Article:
Have you ever ventured through Lakeland and wondered who is behind the naming of certain roads, spots, or venues? Us too — particularly, Frances Langford, the namesake for the popular promenade on Lake Mirror.
Known as the “G.I. Nightingale,” Frances Langford spent much of her life right here in Lakeland in the 1910s. Known primarily for her Golden Age glamor, Frances was also a boater, fisherwoman, actress, radio personality, and opera singer.
After a tonsillectomy in her teens, the trained operatic singer had to re-learn a new vocal style, changing her sound to more of the “big band” type of music that she’s known for today as a contralto on the vocal scale. This means she went from the highest female voice type, a soprano, to the lowest — think Amy Winehouse, Tracey Chapman, and Cher.
First a Dreadnaught and later a Moc, Frances attended school at some of Lakeland’s finest and got her start at the age of 17, when she crossed paths with Eli Witt (you know, the cigar manufacturer). France’s fame was somewhat of an anomaly, if you compare it to today’s standards, making a name for herself primarily in radio while also dabbling in the big screen and stage performances.
From performing on Broadway in “Here Goes the Bride,” to popular radio shows, Frances made her silver screen debut in the 1935 film, “Every Night at Eight,” where she premiered her most well-known score, “I’m in the Mood for Love.”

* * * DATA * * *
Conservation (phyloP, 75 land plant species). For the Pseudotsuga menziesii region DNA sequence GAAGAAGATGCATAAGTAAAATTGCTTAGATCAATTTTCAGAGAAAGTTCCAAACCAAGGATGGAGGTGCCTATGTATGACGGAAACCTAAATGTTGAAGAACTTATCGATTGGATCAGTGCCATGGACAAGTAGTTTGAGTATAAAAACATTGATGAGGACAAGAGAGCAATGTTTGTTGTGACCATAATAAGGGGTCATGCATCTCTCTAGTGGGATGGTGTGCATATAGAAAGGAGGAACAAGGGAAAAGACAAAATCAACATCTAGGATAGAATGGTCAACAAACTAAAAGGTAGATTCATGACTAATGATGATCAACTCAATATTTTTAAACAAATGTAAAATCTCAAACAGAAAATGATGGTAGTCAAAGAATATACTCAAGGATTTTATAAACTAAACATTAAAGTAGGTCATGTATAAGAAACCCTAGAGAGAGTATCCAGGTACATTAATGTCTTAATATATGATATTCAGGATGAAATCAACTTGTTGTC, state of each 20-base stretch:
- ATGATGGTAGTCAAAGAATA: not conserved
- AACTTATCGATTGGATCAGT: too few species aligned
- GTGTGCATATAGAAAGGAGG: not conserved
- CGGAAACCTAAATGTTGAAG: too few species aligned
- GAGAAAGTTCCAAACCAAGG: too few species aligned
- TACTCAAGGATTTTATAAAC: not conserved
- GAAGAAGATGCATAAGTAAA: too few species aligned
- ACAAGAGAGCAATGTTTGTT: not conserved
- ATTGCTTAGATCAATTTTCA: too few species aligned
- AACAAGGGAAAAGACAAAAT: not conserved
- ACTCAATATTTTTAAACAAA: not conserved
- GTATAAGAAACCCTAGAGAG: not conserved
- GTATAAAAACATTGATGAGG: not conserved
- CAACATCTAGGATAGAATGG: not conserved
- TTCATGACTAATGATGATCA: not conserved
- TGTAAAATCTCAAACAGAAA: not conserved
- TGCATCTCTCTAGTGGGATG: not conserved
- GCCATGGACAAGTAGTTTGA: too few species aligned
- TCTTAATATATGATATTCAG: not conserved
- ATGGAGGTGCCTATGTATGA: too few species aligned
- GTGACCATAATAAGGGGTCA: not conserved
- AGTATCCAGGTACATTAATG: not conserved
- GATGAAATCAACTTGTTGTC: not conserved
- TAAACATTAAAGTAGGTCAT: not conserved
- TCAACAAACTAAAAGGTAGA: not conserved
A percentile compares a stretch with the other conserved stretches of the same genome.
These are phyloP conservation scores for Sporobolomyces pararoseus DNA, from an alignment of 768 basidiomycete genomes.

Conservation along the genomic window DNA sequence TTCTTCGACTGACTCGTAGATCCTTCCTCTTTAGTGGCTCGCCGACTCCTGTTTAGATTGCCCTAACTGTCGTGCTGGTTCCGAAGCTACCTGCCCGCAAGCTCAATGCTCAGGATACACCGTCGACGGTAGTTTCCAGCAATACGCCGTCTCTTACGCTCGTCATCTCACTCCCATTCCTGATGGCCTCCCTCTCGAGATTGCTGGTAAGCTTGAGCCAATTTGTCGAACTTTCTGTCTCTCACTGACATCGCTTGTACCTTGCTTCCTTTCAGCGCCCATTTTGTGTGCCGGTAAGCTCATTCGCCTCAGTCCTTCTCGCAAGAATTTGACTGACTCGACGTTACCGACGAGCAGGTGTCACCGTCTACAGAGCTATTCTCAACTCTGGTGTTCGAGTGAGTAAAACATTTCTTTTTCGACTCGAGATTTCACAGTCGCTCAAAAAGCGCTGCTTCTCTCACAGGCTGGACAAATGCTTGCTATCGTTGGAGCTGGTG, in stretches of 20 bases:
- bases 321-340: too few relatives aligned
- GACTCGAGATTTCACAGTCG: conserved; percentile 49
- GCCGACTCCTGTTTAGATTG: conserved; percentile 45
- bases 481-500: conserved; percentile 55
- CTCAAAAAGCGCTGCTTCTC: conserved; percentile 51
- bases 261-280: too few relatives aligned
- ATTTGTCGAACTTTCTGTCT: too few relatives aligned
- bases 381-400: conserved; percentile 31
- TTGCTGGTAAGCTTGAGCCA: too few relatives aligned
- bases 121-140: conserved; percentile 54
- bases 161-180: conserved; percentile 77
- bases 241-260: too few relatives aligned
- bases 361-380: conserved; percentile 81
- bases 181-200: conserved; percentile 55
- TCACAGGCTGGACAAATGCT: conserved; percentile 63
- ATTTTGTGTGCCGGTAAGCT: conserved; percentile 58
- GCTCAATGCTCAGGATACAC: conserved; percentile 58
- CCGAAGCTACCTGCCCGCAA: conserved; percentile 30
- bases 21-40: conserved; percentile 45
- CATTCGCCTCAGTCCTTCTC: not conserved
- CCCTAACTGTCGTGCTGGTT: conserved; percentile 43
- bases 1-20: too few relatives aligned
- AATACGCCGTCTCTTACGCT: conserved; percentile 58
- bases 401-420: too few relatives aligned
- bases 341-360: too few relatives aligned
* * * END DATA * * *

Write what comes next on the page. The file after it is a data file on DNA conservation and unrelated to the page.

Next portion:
Fast-forward to the ‘40s, where Frances became known as the “GI Sweetheart” or “GI Nightingale.” The star performed alongside other big names like Bob Hope, Tony Romano, and Jerry Colonna on U.S.O. tours through Europe, North Africa, and the South Pacific to visit injured G.I.’s.
From there, Frances would live a life of stardom and adoration, with other notable appearances in radio and television such as “The Bickersons,” “The Frances Langford/Don Ameche Show,” “Deputy Marshal,” “Frances Langford Presents,” “The Frances Langford Show,” and “The Honeymooners.”
Making Floridians proud across the state, the star had multiple landmarks named after her including Langford Hall Park, her restaurant The Frances Langford Outrigger Resort in Jensen Beach, and Lakeland’s Frances Langford Promenade in 1946.
Frances lived to be 92, passing away in her Florida home in 2005 after a bout of congestive heart failure, but, we believe, her legacy will live on through landmarks like the one right here in Swan City.